Wildcatting in the Arts

By Mark Yost
The Houston Business Journal

To say that Alecia Lawyer, founder of the River Oaks Chamber Orchestra, takes a different approach to the arts in Houston would be an understatement.
She’s focused as much on ROCO’s ROI as its repertoire.

Alecia Lawyer of the River Oaks Chamber Orchestra.

Alecia Lawyer of the River Oaks Chamber Orchestra.

“I like to call it wildcatting in the arts,” said Lawyer, who founded the 40-person chamber music group in 2005 and says her entrepreneurial streak works well in Houston.
“Teaching musicians to be entrepreneurial is a necessity,” she said. “Most artists don’t have a business side. They’re uncomfortable talking about money.”
That’s because “this isn’t something they teach at Julliard,” said Lawyer, a graduate of the prestigious New York music school and ROCO’s principal oboist.
“You practice for hours in a room by yourself, graduate and they wish you good luck, and send you out into the world,” Lawyer said. “What they don’t tell you is that orchestra chairs are lifetime tenured positions.”
For oboe, that means maybe three seats a year open up.
“Outside of a tenured position, the music schools don’t teach you how to make money doing what you love,” Lawyer said.
Lawyer is trying to change that by operating ROCO more like a business than an arts group. The approach seems to be working. ROCO’s budget has doubled nearly every year since it’s founding and it only relies on ticket sales ($25 each) for 15 percent of its budget.
Instead, ROCO sells $5,500 sponsorships to every chair in the orchestra. Lawyer also teaches musicians to treat patrons like a business treats its customers. So chair sponsors aren’t just allowed to sit in on rehearsals — they get to sit next to their musicians on stage. And instead of having a traditional intermission, the musicians go out into the audience and mingle.
“Every audience member is a friend we haven’t met yet,” Lawyer tells her musicians, half of whom live here in Houston and half of whom come from out of town. “I tell our musicians, ‘It matters who’s in your audience. It matters that you know their name and they know yours.’ ”
The strategy seems to work. Lawyer befriended a group she calls “the founding consortium.” Originally, it was just three River Oaks ladies who were spending just $1,500 on a partial chair sponsorship. Since hosting a sponsorship party at their home, the group has grown to more than a dozen friends who now sponsor five chairs, or $42,000.
Lawyer is also entrepreneurial in the way she presents the group, which performs just eight concerts a year as a whole but has various trios, quintets and quartets that perform the rest of the year.
“I tell our musicians to look at our group like Legos,” Lawyer said. “Sometimes we’re altogether, but then can break apart into smaller groups and still make money doing what we love.”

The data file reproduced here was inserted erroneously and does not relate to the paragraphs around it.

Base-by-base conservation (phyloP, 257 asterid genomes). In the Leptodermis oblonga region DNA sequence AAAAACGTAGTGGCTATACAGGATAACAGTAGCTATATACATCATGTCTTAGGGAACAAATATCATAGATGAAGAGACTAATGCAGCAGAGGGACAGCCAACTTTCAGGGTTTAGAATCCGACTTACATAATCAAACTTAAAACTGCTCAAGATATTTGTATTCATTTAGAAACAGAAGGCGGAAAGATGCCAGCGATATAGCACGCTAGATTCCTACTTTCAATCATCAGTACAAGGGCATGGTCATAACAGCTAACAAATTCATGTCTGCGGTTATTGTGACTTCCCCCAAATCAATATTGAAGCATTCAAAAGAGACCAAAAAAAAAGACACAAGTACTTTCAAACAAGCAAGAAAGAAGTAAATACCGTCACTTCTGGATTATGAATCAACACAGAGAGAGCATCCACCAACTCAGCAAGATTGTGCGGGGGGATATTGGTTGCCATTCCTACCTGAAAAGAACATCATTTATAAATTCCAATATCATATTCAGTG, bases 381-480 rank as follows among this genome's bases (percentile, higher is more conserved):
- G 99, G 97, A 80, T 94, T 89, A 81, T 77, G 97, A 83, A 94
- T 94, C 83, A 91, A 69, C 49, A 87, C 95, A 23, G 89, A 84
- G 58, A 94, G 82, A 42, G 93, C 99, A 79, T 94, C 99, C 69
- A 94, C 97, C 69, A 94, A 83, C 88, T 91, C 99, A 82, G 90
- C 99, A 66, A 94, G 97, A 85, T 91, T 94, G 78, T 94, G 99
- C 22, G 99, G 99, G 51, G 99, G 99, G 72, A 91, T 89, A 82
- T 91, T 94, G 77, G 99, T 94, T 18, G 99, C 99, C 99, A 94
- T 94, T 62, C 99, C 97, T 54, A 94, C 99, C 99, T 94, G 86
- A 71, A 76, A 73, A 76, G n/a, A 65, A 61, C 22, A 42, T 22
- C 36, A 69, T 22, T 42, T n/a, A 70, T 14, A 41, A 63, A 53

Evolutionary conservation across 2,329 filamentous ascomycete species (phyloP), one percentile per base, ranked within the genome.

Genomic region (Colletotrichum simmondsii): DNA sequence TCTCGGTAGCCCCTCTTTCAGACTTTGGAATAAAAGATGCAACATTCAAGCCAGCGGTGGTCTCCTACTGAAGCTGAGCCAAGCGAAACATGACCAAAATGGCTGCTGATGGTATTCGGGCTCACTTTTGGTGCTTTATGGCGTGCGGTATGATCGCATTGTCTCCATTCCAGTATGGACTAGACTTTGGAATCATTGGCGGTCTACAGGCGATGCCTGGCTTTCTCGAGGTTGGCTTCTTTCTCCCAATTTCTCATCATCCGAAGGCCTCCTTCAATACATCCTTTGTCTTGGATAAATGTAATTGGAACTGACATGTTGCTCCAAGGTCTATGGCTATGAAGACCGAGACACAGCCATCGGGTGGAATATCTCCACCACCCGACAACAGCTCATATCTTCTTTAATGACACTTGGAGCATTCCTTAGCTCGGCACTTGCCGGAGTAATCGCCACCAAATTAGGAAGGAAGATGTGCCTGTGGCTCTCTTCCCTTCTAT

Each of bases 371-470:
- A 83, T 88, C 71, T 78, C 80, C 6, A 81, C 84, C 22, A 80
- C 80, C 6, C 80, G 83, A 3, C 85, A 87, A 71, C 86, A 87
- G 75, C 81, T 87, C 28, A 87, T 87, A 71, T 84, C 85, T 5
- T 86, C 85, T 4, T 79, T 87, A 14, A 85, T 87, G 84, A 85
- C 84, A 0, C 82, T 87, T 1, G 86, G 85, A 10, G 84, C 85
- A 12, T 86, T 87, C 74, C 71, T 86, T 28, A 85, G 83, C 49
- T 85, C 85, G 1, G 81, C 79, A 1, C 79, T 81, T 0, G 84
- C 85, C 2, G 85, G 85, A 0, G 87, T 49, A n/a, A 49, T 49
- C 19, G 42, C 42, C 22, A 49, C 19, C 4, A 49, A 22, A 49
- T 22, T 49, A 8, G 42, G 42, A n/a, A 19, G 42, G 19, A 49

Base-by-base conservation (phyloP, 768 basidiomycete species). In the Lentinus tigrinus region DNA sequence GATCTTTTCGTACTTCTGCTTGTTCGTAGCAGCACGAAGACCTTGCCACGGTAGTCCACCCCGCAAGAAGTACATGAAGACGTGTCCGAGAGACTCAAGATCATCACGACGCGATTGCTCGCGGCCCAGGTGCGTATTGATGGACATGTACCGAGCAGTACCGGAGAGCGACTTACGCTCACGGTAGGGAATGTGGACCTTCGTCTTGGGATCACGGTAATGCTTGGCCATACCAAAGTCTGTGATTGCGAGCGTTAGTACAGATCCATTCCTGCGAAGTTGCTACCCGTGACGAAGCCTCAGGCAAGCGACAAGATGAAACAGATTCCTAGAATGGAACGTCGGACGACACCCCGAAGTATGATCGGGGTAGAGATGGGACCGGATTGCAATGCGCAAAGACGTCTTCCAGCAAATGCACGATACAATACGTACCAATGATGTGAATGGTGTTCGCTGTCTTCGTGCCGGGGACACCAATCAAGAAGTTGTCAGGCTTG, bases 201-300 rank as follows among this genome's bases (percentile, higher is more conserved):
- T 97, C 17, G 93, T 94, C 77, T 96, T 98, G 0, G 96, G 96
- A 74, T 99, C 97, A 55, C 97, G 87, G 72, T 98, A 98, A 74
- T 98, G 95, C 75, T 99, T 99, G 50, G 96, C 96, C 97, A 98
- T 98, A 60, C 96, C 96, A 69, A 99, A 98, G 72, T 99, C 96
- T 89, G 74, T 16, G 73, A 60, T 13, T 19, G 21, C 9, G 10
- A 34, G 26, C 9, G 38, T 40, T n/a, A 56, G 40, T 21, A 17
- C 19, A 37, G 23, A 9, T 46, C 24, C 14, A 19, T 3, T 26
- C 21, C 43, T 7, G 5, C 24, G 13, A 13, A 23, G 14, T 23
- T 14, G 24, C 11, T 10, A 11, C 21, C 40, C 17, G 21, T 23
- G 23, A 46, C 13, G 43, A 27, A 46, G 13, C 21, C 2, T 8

And like a lot of arts groups, Lawyer understands that her biggest challenge isn’t luring young or old people, but couples in the middle busy with kids. So she started ROCO Rooters, a combination music education program/babysitting service for young couples. ROCO Rooters provides an educational session for kids followed by pizza and movies. Lawyer said it gives parents a three-hour date night.
“We understand that our competition isn’t Houston Grand Opera or the symphony,” Lawyer said. “It’s staying home with a glass of wine and Netflix.”

About Mark Yost
Mark Yost is the author of the Rick Crane Noir series, published by Stay Thirsty Press. Rick Crane is the classic, anti-hero private eye in the spirit of Sam Spade and Jim Rockford. He works in the unmistakably noirish underworld of Upstate New York, running errands and fixing problems for Jimmy Ricchiati Sr., one of Upstate New York's most notorious crime bosses. But readers quickly learn that deep down, Rick Crane is one of the good guys. "Cooper's Daughter," the first book in the widely acclaimed series, is a fast-moving tale in which a heartbroken father comes to Rick and asks him to find out what really happened to his daughter, who was murdered and the details buried in the Unsolved Crimes File of the local police department. The second book in the series is "Jimmy's Nephew," which begins with the death of Joey "Boom Boom" Bonadeo, an up-and-coming boxer and the nephew of Rick's underworld boss. What starts out as a routine investigation turns into a case that will test Rick's faith -- in the Catholic Church and his fellow man. Book No. 3 in the series, "Mary's Fate" is due out in August 2015. Mark Yost also writes for The Wall Street Journal Arts in Review page, as well as the Book Review section. He is a member of the Mystery Writers of America -- Midwest Chapter, International Thriller Writers, and a number of other author groups. He is also a member of the Amazon Author's Program. Mark lives in the Loyola neighborhood of Chicago, but he and his son, George, call the Bensonhurst section of Brooklyn "home."

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